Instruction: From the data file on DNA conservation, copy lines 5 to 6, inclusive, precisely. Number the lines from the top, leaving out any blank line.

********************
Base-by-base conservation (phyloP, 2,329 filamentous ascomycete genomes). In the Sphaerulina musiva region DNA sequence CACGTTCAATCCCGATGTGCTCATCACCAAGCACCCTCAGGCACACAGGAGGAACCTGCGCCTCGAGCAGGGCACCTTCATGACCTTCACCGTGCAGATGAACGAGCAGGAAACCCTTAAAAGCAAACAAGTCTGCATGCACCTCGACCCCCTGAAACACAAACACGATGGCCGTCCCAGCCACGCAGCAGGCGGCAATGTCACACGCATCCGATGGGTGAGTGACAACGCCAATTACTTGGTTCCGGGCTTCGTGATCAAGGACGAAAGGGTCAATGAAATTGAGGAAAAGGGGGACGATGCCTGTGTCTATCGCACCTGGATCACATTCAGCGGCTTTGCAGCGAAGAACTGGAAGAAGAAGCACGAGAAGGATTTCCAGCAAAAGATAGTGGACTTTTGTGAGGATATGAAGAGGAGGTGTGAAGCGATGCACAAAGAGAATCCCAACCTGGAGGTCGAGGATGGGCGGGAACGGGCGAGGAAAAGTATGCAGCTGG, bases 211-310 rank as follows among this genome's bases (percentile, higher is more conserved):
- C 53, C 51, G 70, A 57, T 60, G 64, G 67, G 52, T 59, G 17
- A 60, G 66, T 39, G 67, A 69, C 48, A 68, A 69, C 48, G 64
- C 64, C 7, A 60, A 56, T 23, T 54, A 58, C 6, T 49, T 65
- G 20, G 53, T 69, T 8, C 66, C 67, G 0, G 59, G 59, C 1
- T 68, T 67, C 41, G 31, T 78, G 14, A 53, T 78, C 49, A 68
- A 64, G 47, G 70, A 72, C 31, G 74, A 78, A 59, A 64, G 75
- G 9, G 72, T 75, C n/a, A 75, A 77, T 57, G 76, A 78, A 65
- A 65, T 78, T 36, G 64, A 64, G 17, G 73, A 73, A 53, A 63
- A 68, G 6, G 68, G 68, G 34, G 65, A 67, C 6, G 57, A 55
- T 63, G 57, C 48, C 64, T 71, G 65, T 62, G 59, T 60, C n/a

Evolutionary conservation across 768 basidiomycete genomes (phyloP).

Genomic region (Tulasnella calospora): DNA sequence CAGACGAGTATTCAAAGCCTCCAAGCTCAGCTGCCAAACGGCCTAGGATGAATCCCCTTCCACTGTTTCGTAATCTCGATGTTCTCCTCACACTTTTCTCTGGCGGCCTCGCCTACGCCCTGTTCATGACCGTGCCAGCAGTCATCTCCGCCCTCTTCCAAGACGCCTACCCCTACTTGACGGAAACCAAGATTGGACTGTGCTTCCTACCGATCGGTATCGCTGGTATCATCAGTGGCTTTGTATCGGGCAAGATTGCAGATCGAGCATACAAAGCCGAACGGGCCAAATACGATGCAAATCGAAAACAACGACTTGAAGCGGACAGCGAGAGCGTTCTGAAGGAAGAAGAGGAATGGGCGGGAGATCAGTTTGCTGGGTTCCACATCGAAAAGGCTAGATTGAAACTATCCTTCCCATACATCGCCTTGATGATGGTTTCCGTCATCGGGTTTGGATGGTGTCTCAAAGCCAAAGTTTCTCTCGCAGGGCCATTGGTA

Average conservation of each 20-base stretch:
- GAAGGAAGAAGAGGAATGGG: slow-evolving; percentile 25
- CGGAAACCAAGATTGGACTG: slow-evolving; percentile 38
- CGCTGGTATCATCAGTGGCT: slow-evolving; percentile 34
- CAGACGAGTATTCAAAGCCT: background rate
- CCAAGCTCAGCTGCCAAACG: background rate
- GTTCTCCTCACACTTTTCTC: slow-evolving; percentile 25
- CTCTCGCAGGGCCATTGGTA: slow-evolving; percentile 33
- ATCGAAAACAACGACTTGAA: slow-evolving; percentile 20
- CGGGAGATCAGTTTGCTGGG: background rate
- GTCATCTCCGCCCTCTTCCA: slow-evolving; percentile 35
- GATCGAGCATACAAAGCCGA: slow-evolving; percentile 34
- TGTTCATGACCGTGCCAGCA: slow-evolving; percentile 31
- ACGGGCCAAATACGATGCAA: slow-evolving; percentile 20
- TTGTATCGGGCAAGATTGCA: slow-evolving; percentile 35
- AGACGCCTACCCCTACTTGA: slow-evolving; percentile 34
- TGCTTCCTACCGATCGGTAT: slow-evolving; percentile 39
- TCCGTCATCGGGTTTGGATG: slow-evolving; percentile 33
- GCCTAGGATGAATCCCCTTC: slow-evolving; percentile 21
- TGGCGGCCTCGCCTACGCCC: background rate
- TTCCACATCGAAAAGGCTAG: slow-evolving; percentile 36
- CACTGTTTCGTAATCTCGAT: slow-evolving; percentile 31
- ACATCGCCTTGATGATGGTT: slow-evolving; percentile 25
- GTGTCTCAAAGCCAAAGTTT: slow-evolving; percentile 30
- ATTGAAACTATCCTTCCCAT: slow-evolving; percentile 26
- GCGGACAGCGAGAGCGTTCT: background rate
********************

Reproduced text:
- G 20, G 53, T 69, T 8, C 66, C 67, G 0, G 59, G 59, C 1
- T 68, T 67, C 41, G 31, T 78, G 14, A 53, T 78, C 49, A 68